Some innovations and sci-fi level technologies that we once only imagined in the movies (Internet of the Body? Thought-driven prosthetics?) are just around the corner. Is this something we should applaud or fear?
As the year draws to a close, a number of companies are preparing their overall performance report. Executives show achievements, while “excusetives” show creative justifications. How can you prevent the latter?
Why is everyone so scared of saying "no"? While some may see it as a sign of defiance or challenge, the answer is often in your best interests. Here we explore a simple yet serious communication conflict.
IT departments — and project teams in general — need to build a more collaborative, two-way relationship with the business side of their organizations, serving as an advisor and strategic partner. Sometimes that means knowing when to say “no” in order to prioritize needs, align work, and innovate solutions.
Creativity is one of the most important traits a project manager can demonstrate, but let’s also recognize that sometimes the standard approach is the right one. Creativity has to be applied in the right situations and in the right way.
Yes, folks…you do need to create and maintain a governing program organization chart for your large-scale project and/or program. It sounds simple, but the effects and gains can be dramatic if it is applied correctly. Keep these tips in mind to ensure success.
The four guiding principles of Agile project management can be compared to the Chinese concept of yin-yang. They are "opposing ... mutually rooted ... mutually transforming ... and mutually waxing and waning." By better understanding how these principles work in harmony, project managers can then translate them from concepts into concrete actions.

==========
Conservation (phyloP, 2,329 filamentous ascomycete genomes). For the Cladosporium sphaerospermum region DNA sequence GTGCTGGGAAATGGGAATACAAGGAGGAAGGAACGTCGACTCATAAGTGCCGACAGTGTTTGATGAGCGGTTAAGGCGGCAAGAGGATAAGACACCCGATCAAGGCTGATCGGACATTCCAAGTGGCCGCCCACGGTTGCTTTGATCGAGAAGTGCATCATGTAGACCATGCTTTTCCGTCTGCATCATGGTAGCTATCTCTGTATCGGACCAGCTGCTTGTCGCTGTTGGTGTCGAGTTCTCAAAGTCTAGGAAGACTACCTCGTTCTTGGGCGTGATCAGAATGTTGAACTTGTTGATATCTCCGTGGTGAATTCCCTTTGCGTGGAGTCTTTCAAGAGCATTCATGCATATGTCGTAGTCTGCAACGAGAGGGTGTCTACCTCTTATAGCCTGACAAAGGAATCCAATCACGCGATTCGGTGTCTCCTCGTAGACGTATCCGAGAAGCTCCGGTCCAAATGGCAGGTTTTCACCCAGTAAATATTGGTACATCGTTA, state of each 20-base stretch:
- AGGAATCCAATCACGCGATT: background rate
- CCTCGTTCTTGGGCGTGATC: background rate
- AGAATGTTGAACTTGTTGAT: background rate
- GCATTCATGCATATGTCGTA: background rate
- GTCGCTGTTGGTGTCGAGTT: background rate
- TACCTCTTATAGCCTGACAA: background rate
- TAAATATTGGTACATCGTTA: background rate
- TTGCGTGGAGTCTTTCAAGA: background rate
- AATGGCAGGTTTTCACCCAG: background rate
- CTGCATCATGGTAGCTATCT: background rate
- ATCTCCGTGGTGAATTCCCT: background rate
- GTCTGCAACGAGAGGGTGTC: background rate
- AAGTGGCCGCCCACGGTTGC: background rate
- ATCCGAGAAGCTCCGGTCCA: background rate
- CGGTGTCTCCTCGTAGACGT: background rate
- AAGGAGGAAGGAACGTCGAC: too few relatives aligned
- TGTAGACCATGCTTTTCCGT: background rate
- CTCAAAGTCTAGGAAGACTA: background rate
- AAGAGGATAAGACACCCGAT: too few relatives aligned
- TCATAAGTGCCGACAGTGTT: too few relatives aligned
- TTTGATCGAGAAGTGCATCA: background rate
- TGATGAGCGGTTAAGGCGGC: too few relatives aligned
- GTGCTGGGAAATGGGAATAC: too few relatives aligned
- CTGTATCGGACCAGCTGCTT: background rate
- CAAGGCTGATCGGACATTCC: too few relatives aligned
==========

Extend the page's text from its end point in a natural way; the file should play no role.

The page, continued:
The ability to fully support and enable your team to grow, and at the same time challenge and stretch it, is a skill that can be learned and honed over time. Let’s look at how you can do this by using the concepts of yang (which pushes continous improvement and innovation) and yin (which steps back and enables the team to do so).
Management is important on projects, from juggling tasks to managing schedules and risks. But it’s not enough. It’s leadership that sets us apart. It’s time to start thinking like and becoming a project leader. There are no short cuts.
Project managers often see themselves as problem solvers, but that’s not quite the right way to look at things in every situation. Problem solving shouldn’t always be the project manager’s job...at least not directly. Are you enabling your team members to solve problems?